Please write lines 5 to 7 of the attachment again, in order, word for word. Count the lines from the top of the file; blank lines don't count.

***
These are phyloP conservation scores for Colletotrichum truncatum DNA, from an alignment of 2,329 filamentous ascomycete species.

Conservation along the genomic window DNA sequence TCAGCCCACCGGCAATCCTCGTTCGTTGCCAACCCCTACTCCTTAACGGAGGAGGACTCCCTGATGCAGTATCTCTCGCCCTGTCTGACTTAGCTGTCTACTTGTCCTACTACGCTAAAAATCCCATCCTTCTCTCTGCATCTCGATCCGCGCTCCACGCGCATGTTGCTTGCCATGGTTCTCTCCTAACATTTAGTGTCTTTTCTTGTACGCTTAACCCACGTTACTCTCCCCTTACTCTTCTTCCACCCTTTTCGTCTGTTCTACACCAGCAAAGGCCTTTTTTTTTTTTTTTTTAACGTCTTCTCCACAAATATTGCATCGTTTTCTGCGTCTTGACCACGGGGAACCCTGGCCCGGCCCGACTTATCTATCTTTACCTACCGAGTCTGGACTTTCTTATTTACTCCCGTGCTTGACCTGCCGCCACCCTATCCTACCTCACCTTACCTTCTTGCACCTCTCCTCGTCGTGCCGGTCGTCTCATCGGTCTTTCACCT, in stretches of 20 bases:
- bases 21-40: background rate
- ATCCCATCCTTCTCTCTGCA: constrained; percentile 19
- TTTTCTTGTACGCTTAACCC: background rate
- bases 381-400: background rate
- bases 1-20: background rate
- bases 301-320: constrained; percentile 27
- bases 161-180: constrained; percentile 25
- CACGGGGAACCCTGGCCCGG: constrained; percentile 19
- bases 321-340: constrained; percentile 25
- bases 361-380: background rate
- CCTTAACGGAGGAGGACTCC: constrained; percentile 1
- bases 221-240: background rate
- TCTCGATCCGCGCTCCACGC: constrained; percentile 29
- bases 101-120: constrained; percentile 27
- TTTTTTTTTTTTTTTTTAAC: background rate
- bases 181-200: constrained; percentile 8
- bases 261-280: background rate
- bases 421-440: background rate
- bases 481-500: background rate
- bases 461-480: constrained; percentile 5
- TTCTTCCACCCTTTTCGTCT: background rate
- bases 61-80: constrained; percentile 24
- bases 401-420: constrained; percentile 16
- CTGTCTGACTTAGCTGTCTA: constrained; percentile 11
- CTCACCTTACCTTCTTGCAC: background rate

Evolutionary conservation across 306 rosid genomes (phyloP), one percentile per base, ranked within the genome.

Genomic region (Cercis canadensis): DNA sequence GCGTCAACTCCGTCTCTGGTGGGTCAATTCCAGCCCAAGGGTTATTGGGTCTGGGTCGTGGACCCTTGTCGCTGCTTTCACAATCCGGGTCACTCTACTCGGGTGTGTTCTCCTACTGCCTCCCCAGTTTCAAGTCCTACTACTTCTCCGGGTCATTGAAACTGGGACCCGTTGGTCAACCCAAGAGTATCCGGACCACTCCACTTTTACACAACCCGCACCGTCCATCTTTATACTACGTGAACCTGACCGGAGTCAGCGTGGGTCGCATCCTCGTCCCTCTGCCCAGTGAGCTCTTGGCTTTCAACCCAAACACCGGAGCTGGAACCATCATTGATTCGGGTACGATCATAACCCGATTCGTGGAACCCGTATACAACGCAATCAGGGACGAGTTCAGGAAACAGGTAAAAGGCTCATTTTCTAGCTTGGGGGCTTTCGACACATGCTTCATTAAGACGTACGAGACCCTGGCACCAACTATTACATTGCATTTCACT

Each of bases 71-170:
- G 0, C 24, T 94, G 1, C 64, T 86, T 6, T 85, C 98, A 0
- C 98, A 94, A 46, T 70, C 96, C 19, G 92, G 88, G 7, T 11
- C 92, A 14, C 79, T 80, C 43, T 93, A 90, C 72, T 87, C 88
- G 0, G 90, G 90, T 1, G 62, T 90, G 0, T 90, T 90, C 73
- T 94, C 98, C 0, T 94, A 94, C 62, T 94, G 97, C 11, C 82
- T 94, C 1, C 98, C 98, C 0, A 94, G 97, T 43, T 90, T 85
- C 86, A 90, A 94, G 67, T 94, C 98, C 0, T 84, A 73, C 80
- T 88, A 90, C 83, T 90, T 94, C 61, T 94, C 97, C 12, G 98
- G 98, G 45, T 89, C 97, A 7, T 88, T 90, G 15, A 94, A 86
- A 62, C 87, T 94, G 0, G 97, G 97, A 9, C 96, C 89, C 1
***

- TTTTCTTGTACGCTTAACCC: background rate
- bases 381-400: background rate
- bases 1-20: background rate